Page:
• Anon

    I read For Women Only and For Men Only and I found both books to be incredibly helpful but then I was also always raised and taught to love someone the way you would want to be loved and found the books to be more an aid to discovering areas that I struggled with. Does that makes sense? I find it easy to love my husband in all the ways I need to be loved but sometimes it’s hard to know the other ways he needs love. And that other love isn’t necessarily having to do with gender but sometimes does fit into a gender pattern.
    Also, my mother-in-law was the one who suggested the books but I also appreciate that she told me to read BOTH of the books because both can be very eye opening for both husband/wife male/female. (Those books also acknowledge that there are plenty of people who don’t fit into the “mold” and that communication with your partner is important.)

  • Ed Taylor

    Agreed, but don’t throw out the baby with the bathwater. Men and women are different but they consist if more than dichotomy. It is possible to teach the legitimate, biochemical differences without dehumanizing people.

  • Abby Normal

    Female porn is romance novels, not chick flicks. I thought everyone knew that.

  • The trouble is that this idea of difference sells, and it provides on-going sales for a self-help author, a love guru, even a Church. Messages of love and mutuality provide, at the very most, a single sale. If you or I wrote a book about how we should love everyone as individuals, expect them to want roughly the same things we do but also expect them to be a complicated as we are – but not so complicated that *listening* to them isn’t usually effective – well, we’d sell that book, but that our customer base would be sorted, go away and live happily ever after.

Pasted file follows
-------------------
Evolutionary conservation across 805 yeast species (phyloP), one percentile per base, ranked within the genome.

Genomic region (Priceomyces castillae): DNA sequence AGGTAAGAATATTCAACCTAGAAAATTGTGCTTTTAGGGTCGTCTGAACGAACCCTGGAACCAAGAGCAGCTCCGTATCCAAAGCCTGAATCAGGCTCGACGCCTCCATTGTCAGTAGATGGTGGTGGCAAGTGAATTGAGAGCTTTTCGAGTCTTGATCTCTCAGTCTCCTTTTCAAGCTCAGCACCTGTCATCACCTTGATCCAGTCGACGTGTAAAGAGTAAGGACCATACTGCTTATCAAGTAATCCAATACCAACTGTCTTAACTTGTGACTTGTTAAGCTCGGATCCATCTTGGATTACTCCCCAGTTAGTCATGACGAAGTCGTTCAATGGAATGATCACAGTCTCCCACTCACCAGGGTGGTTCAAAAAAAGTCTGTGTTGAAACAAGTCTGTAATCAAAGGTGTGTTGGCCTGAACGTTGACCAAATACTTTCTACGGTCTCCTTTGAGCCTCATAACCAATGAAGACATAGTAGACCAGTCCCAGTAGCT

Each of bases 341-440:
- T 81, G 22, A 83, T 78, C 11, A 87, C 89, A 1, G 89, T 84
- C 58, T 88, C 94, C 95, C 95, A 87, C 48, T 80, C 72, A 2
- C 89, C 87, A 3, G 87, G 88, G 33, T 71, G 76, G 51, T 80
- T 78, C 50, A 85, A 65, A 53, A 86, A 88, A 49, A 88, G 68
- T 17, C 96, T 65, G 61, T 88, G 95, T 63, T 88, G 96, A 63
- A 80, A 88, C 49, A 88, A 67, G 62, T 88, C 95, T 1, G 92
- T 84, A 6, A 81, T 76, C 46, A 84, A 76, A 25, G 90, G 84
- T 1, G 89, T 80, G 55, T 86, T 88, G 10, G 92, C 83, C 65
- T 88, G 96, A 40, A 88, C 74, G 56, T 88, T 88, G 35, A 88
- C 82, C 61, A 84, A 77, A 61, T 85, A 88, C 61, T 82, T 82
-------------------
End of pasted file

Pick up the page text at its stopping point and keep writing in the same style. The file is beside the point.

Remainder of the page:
The difference, the idea of puzzles to be cracked, is an eternal product. Because every piece of advice like this fuels more confusion, a greater sense of difference and alienation, more anxiety about whether we are managing this complex business of heterosexual love in the right way (since it’s riddled with mysteries and secrets). So we want more books, more advice, more guidance and authority to help us sort it out. And we’re left generally less happy, so we’re more vulnerable to anything or anyone who wants our cash or attention.

  • So, men prefer syrup poured into all their pores and women like to be smothered in tomato-based sauce?

    Sounds about right to my experience…

  • I just sent this to my husband because we hated the Love and Respect book which was part of our growth group curriculum. My husband and I don’t fit into traditional gender roles–I’m a martial arts instructor who used to full contact fight and he is a nurturer who can’t stand seeing me get hit. He’s the only man who works with newborns at church without his wife (because I like older kids)! We cackled at the whole mess because soooo much of it was more applicable to me than him or vice versa. Our group has been making some plans around how to address the “issue of women” in the church. Namely, they are missing SO MUCH by putting both men and women in boxes. Anyway, I don’t comment much but I read all your posts and am always relieved that I’m not the only one.

  • No one deserves unconditional respect- no one. No matter what your gender, respect is something you earn by living your life in an exemplary manner. Not perfect, but perfectly reasonable, with good will to all and malice toward none, doing your best in even the worst situations, pulling your own weight in life as much as possible- that’s who deserves respect.

    Everyone, on the other hand, deserves unconditional love- everyone. We will all have bad days when we do not behave in a manner that is worthy of respect, but we are all worthy of love because God is love. It’s insane to declare that men do not need love. How ridiculous. People only pass that misinformation on because, like the Emporer’s New Clothes, they have heard everyone else cooing about what good advice it is. I call bullshit.

  • Melkmeid

    I read that Eggerich’s Love and Respect as well and I came up with this: “You can have respect without love, but you can’t have love without respect”

    : )